Faryal Mirza, M.D. – Dr. Mirza has special interests in bone health and osteoporosis, metabolic bone disease, gender biology, and physiological changes with menopause. Other areas of expertise include general endocrine disorders including diabetes and thyroid disorders. She is involved in translational research on the role of sclerostin in bone health. She also does clinical research in bone and blood pressure issues in postmenopausal women with breast cancer. She actively teaches future physicians and is the director of the ambulatory medicine rotation for third year medical students at the UConn School of Medicine.
Carol Pilbeam, M.D., Ph.D. – Regulation and function of cyclooxygenase-2 (COX-2) in bone. COX-2 is responsible for most prostaglandin regulation in bone. Ongoing research projects include examination of transcriptional regulation of COX-2 in osteoblastic cells and examination of the effects of COX-2 gene disruption on bone resorption and formation. Dr. Pilbeam’s lab is particularly interested in the inhibition by COX-2 of the anabolic effects of PTH on bone, an effect that appears to be mediated by cells of the osteoclast lineage. The role of COX-2 in the osteoblastic response to mechanical loading. COX-2 may mediate effects of mechanical loading on bone. The lab is studying fluid shear stress induction of COX-2 expression involving signaling pathways and transactivating factors.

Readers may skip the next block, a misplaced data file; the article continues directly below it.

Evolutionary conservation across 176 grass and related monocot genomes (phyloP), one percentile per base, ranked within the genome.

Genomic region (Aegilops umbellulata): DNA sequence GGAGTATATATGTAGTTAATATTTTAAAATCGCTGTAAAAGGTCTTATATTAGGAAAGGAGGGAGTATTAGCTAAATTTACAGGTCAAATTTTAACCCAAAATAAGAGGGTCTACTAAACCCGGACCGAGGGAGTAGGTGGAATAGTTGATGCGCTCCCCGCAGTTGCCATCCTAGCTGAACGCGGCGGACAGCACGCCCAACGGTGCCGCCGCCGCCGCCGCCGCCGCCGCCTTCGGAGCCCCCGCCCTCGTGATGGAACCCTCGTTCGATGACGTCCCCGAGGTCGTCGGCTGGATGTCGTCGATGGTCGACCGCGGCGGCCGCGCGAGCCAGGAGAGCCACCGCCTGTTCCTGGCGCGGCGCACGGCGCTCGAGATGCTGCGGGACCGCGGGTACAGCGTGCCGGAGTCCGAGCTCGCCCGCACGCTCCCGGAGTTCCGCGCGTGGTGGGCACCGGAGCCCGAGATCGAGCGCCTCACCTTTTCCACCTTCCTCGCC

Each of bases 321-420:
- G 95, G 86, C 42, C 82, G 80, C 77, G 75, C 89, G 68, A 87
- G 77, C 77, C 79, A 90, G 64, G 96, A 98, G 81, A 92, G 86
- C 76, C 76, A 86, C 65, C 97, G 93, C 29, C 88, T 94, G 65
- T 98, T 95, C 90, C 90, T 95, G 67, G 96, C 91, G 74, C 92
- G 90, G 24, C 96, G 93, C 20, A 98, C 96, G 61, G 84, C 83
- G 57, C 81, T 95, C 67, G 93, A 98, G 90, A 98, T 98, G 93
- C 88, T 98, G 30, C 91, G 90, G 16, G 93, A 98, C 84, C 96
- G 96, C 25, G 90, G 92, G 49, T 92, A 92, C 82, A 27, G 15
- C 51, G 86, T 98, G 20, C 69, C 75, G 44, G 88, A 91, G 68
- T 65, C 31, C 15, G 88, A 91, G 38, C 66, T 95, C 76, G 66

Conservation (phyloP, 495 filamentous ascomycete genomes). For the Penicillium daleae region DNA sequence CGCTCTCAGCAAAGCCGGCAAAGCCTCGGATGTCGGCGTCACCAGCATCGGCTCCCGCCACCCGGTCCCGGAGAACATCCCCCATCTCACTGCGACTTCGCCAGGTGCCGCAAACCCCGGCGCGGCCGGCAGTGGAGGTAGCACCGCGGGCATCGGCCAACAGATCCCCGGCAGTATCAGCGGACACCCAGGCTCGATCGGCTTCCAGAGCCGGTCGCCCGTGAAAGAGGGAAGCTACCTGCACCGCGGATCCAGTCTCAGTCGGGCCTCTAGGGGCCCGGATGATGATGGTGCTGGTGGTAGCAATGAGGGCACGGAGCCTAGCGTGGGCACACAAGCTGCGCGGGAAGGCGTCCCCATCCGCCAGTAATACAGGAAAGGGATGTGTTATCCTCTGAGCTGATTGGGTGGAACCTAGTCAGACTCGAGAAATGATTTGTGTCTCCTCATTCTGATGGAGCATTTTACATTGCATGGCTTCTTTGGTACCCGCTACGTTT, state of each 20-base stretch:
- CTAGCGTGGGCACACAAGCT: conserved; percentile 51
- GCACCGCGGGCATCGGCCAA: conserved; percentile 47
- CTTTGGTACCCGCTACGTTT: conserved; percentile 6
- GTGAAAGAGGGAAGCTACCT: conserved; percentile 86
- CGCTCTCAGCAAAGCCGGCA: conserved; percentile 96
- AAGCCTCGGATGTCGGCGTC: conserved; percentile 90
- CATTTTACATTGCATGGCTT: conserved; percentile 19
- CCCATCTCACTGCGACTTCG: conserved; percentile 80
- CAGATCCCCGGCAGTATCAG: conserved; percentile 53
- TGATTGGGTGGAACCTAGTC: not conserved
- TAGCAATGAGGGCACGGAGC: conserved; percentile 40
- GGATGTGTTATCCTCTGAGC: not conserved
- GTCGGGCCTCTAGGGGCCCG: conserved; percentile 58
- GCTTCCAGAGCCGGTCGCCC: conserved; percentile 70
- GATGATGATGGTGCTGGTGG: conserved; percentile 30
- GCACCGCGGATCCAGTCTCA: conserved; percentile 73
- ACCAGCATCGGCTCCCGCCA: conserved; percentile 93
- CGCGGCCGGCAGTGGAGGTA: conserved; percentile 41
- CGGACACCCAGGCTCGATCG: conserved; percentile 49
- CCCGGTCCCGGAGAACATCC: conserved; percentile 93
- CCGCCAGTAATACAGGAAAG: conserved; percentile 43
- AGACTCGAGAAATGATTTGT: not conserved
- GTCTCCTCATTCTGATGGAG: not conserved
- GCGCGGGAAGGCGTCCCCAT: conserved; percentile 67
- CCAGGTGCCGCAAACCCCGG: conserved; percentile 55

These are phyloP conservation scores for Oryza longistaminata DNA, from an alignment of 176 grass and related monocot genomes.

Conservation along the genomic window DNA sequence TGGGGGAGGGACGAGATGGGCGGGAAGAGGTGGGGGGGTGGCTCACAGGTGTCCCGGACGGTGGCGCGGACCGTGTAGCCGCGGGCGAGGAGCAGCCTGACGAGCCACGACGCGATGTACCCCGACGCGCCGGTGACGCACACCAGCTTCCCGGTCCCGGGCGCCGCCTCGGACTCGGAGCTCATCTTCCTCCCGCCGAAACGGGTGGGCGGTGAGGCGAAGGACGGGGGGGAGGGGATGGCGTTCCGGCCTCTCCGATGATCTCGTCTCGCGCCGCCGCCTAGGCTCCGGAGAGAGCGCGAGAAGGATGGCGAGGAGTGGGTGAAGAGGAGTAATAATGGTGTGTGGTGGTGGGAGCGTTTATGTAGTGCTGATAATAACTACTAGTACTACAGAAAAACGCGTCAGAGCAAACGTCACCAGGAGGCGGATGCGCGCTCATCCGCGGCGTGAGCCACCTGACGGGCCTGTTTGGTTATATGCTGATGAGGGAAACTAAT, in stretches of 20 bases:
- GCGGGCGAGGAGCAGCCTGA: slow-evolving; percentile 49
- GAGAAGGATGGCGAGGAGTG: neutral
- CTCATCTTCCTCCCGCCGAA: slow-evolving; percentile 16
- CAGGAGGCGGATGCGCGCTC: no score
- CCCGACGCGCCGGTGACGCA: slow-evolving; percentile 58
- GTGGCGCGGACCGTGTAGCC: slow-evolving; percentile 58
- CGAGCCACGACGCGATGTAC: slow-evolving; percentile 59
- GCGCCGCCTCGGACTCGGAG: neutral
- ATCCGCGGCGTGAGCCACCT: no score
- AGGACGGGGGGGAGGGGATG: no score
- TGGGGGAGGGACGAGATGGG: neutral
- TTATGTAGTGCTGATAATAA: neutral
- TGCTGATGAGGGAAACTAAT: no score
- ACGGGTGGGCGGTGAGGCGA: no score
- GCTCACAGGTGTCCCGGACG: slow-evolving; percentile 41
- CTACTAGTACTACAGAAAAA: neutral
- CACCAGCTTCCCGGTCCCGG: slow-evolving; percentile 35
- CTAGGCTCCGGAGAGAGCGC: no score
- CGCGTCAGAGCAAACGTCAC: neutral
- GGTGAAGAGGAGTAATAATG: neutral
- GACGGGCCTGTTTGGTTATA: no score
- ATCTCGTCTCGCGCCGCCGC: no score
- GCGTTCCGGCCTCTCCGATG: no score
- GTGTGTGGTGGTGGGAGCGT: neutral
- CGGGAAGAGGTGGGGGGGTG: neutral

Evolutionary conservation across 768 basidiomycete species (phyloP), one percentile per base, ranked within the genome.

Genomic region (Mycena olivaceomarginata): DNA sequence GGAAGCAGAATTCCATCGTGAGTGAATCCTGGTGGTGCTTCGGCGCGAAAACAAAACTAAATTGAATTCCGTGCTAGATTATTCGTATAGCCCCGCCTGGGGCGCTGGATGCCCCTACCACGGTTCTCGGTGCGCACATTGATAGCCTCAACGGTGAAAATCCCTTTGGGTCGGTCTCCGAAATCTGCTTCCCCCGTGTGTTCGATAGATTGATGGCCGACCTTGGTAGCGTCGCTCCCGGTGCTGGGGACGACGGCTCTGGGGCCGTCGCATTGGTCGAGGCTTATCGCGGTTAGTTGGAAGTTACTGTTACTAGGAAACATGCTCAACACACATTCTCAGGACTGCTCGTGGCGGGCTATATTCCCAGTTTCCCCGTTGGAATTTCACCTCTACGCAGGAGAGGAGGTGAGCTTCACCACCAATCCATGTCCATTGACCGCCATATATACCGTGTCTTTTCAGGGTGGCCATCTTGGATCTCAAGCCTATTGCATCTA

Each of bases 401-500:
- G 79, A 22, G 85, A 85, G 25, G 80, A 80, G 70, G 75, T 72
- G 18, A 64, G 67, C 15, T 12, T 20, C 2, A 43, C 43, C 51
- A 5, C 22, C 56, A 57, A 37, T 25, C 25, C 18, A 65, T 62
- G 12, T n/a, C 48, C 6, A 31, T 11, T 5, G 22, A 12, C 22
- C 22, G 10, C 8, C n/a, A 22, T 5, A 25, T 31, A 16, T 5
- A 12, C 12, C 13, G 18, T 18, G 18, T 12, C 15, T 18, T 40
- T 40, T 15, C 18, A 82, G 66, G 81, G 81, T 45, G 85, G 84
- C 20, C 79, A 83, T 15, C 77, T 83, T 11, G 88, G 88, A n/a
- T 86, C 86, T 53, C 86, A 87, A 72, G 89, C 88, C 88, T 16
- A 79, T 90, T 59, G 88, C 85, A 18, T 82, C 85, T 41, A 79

Pamela Taxel, M.D. – Her clinical area of focus is in the treatment of patients with osteoporosis, with a special interest in the treatment of men and women receiving cancer therapies that impact bone health. She collaborates with School of Dental Medicine colleagues in several research projects including a study assessing the impact of bone health on implant success or failure, as well as another project on the identification of risk factors for osteonecrosis of the jaws in patients receiving bone-modifying therapies for advanced cancers.
Beatriz Tendler, M.D. – Dr. Tendler pursues research in primary hyperparathyroidism and thyroid carcinoma. Her current research focuses on familial thyroid cancer.
Liping Xiao, M.D., Ph.D., MSCTR – Dr. Xiao pursues basic research to elucidate the molecular mechanism(s) in hereditary hypophosphatemic rickets. Another research interest involves utilization of mouse models and induced pluripotent stem cells (iPSCs) to study psychiatric disorders/antipsychotics and their bone related complications. Her current research focuses on fibroblast growth factor 2 isoforms and fibroblast growth factor 23.